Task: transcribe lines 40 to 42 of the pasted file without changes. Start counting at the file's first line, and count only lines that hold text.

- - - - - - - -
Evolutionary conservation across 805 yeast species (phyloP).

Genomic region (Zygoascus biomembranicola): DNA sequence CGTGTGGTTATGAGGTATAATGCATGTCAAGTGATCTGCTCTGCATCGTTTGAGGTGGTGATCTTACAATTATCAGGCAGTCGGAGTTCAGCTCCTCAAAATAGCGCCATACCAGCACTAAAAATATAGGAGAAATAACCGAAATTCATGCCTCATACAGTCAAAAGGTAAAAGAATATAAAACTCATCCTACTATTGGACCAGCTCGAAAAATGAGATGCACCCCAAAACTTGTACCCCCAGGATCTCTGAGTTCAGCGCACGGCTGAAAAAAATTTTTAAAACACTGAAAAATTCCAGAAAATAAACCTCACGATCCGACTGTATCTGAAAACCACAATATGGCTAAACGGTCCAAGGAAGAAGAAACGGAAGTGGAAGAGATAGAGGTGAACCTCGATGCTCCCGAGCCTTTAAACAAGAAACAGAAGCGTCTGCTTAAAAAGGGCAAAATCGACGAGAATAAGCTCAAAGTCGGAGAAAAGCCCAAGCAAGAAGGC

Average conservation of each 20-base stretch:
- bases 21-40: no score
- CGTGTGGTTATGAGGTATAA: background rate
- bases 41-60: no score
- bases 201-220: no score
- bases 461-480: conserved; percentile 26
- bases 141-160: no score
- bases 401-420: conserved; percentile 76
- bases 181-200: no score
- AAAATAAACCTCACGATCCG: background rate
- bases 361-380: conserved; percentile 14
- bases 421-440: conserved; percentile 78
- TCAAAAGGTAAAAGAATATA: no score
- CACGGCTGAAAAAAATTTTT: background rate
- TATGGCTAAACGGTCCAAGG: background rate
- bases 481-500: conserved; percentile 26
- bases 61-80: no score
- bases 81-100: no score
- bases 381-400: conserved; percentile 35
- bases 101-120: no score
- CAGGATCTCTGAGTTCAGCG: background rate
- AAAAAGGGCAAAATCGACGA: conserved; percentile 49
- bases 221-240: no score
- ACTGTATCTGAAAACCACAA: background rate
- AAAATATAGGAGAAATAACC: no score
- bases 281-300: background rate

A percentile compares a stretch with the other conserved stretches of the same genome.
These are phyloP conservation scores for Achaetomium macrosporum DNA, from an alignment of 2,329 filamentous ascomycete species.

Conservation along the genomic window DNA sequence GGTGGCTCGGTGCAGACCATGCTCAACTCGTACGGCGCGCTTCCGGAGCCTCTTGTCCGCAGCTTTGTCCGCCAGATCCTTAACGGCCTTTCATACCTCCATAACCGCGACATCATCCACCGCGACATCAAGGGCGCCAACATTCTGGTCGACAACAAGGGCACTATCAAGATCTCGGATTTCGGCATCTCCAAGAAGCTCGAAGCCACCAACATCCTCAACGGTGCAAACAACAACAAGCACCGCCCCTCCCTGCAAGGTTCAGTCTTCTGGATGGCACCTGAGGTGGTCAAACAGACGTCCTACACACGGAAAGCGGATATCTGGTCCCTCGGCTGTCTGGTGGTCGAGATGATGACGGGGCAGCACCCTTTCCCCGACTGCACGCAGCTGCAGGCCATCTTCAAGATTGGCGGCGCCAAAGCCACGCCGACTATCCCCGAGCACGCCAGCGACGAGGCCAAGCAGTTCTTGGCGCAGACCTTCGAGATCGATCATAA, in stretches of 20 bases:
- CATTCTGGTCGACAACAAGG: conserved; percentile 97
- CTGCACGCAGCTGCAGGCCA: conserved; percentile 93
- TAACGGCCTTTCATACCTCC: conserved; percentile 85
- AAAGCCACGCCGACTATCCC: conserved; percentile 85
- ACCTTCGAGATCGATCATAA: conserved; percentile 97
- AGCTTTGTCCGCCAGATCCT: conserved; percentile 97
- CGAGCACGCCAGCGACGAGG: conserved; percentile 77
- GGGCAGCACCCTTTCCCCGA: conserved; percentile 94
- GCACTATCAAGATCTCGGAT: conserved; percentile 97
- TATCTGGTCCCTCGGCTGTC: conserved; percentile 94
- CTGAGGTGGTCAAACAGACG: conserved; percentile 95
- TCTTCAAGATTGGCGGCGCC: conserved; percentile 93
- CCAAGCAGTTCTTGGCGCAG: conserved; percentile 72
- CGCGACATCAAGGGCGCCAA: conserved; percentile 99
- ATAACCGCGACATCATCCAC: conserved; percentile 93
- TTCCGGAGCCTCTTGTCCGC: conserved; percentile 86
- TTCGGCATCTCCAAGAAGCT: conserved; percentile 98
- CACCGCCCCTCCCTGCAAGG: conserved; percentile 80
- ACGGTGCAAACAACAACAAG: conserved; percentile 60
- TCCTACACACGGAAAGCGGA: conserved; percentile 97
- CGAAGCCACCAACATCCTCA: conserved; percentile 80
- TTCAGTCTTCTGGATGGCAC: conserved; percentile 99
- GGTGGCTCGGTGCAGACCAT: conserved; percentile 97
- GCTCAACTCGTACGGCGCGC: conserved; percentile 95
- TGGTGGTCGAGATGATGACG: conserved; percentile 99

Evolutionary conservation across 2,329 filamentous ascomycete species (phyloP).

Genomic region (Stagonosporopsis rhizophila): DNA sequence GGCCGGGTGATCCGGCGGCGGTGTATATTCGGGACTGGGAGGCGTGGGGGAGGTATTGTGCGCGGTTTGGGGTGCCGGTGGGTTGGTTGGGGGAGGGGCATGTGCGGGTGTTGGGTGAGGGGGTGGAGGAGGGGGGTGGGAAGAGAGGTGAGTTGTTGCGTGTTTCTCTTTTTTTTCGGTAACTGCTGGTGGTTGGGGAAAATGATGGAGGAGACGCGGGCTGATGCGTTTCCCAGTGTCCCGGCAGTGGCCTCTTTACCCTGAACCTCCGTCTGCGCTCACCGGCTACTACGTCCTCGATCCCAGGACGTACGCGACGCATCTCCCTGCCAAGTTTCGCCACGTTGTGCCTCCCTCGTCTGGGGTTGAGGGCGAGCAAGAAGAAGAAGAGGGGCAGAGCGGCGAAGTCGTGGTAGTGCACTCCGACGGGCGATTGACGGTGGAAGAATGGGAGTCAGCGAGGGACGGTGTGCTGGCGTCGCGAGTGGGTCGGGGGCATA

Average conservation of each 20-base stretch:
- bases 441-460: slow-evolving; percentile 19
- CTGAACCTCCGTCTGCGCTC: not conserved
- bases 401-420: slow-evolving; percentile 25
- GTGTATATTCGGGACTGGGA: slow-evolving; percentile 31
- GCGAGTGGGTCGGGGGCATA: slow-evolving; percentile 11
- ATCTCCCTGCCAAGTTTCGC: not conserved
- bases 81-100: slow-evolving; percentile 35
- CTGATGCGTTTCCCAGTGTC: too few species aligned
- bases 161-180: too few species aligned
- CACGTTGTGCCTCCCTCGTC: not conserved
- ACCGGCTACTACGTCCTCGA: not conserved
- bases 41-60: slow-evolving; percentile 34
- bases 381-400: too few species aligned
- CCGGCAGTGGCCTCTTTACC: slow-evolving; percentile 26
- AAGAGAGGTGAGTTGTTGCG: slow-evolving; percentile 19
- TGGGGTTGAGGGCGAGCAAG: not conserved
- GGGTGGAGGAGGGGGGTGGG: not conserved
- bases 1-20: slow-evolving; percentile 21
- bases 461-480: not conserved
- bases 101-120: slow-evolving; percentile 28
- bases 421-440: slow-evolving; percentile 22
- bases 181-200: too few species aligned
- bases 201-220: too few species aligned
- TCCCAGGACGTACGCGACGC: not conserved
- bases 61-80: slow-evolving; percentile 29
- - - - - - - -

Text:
- GCACTATCAAGATCTCGGAT: conserved; percentile 97
- TATCTGGTCCCTCGGCTGTC: conserved; percentile 94
- CTGAGGTGGTCAAACAGACG: conserved; percentile 95